Should Christians attend or organize public protests of bad laws, or rallies in support of good laws?
That was the question I asked myself when presented with an invitation to attend an event on the steps of the Vancouver Art Gallery.
The rally was being organized in support of a father who is in jail for the “crime” of going against a court order by expressing concern about how transgender ideology is affecting his child.
I admit I was not especially excited to attend this rally on the steps of the Vancouver Art Gallery. Yet, I made the decision to go after being prompted by a conversation with my colleagues the previous day.
We discussed the pros and cons of attending rallies and lamented that previous rallies we had attended were largely monopolized by extremists that we didn’t want to identify or associate ourselves with. All too often, public protests are taken over by radicals on either side of an issue.
In our conversation, one of my colleagues cautioned that in our desire to distance ourselves from extremists, we may adopt the ever-prevalent ‘Canadian nice’ mentality, not wanting to take a public stand for anything, lest we be seen as weird.
It is important to consider who is making the stand for us in the public square. If we are absent, who is representing Christians and speaking up? Is it surprising to us that the Christian voice is largely absent in the culture and public narrative?
It is easy to sit at home on our computers and voice our opinions to the echo chambers of our own communities on social media. It is another thing altogether to go to the public square and speak the truth, where you may be screamed at, or worse yet, egged for speaking the truth, which happened at the rally on Saturday (though luckily no one was hit).
Whether we want to admit it or not, many of the people at these rallies are our mission field. They need to hear the truth of God’s word. And they aren’t going to hear it when we stay home. If we don’t want the extremists driving the narrative of what Christians stand for, then it requires us to show up.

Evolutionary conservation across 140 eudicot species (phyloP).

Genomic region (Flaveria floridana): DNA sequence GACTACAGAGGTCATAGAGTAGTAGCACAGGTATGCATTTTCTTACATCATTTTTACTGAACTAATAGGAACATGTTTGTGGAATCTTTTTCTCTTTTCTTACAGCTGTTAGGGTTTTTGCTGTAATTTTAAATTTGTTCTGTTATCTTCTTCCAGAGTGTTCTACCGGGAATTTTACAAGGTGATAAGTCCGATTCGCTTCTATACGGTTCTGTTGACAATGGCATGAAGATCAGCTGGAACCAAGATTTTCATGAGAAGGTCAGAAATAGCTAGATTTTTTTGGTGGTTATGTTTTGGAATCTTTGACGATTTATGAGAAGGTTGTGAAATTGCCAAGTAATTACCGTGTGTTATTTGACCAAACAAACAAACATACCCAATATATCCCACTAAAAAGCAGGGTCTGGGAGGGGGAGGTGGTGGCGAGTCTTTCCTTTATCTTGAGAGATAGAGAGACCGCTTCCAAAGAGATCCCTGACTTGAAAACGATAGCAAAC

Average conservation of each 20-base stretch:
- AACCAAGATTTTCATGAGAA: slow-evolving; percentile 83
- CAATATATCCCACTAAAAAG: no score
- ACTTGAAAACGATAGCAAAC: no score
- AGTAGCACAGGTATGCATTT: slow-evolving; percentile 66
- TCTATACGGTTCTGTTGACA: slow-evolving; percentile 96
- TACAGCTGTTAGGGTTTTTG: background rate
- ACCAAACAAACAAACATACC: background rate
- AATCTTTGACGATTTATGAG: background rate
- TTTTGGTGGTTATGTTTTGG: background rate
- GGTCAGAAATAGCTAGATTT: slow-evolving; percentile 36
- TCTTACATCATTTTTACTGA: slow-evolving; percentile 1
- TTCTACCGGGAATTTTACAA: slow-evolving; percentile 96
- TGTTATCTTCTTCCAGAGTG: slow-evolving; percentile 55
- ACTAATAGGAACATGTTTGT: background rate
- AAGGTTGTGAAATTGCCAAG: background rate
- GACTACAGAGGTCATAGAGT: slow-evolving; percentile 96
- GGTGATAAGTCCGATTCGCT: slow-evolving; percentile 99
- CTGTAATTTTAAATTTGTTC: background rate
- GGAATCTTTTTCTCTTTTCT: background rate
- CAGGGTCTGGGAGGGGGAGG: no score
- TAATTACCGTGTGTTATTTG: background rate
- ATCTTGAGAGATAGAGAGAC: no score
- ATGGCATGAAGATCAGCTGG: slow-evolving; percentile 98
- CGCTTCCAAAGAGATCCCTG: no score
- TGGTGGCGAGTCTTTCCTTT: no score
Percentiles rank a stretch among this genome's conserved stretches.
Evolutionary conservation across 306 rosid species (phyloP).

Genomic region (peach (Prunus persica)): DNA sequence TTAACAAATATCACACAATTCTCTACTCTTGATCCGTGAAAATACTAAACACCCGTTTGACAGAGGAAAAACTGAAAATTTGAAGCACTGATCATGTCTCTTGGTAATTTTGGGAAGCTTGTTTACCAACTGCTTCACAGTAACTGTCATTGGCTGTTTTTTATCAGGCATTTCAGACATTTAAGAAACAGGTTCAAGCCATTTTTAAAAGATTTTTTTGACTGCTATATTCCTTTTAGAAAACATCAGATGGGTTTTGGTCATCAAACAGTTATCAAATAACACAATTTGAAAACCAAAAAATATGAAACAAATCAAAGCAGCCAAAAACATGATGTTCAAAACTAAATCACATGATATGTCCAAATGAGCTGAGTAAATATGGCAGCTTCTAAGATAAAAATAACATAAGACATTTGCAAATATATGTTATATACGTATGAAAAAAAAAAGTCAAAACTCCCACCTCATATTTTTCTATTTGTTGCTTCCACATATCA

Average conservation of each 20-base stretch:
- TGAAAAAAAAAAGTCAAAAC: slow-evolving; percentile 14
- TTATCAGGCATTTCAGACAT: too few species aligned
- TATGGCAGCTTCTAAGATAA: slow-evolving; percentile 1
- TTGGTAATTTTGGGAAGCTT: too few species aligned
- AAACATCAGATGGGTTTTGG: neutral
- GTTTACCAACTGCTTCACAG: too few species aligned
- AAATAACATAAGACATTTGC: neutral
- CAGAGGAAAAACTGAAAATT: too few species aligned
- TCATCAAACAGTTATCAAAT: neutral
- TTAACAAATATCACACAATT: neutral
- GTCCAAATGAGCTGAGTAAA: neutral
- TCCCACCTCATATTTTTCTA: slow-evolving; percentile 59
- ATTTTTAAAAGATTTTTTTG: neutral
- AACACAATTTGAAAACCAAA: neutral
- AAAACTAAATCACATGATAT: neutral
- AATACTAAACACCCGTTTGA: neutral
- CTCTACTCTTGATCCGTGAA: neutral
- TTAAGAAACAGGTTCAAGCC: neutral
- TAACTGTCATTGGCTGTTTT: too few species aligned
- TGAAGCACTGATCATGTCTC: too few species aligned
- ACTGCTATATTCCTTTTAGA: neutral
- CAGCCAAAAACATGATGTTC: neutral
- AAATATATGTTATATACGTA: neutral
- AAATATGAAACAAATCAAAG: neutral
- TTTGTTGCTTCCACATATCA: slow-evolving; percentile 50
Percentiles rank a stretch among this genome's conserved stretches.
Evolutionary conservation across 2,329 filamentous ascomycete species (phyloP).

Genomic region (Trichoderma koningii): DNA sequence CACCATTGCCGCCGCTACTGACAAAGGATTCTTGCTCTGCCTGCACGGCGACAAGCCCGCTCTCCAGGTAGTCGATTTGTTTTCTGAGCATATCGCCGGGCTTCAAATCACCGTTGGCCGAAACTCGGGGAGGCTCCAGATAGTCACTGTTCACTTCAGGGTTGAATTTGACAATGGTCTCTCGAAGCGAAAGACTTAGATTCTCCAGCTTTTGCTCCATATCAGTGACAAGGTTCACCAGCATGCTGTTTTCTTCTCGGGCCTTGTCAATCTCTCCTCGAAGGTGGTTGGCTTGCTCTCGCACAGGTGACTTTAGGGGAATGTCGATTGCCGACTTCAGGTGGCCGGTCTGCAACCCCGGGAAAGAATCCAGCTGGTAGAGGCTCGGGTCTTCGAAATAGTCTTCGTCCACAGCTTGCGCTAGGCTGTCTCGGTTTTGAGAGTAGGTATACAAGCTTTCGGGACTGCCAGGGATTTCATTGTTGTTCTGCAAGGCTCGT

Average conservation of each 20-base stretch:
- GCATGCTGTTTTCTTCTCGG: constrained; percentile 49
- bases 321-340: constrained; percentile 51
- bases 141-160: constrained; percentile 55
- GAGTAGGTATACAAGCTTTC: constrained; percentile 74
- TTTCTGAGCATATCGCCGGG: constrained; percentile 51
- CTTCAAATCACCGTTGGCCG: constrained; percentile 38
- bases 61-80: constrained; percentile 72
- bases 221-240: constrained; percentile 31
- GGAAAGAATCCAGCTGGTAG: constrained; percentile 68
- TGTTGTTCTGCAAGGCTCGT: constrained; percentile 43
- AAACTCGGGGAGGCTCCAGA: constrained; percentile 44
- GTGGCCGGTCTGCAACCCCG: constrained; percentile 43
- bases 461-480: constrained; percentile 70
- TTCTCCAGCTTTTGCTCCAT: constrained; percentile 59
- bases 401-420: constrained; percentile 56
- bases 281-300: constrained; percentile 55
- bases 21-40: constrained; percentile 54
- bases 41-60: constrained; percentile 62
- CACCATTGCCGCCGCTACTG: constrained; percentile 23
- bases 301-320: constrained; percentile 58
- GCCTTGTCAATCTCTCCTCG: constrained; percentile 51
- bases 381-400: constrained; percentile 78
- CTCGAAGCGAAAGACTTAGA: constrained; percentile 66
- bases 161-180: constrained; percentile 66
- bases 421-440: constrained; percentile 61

At the rally, I was struck by the important presence of the Christian community. When the counter-protestors sought to be disruptive, Christians brought a calm, peaceful presence – a God-glorifying witness to the public square. If we want to change the narrative that Christians are crazy extremists, we need to show up for the rallies and let God do the work.
When Christians faithfully and boldly stand up, speaking the truth in love, respectfully obeying the authorities, not allowing themselves to be antagonized by the enemy, we stand in the power of the Holy Spirit and are a witness, a light pointing to the goodness of our God. Yes, we might be hated, and even egged, but we will have fulfilled our task as salt and light, and we can take heart, for our King has overcome the world (John 16:33).
Our presence matters at public events because if we don’t attend, what are we left with? Polarizing voices on each side of the debate. This not only does a disservice to Christianity, but our absence will cost us. It will cost our children. It will cost our pastors. And it will cost our society as it proceeds to legalize, even celebrate, the destructive transgender ideology impacting our youth, as it lies to them about God’s good design.
I’m glad that I decided to attend this rally. Attending such events will cost us. We may be ridiculed. We may be called upon to have uncomfortable conversations. Some of us may be jailed. Others may be persecuted. But never let it be said that we did not show up when God called us to the battlefield right outside our own front doors.
Speak up. Yours is only one voice, but it is a voice. Use it. – R.C. Sproul
This comment is re-posted by permission of the author, from the ARPA Canada site.
On April 16, the man whose situation inspired the ‘Stand Up Speak Up’ rally (‘C.D.’) was jailed for six months by B.C. Supreme Court Justice Michael Tammen. Go here for a True North report on the rally and here for a CTV News report on the sentencing.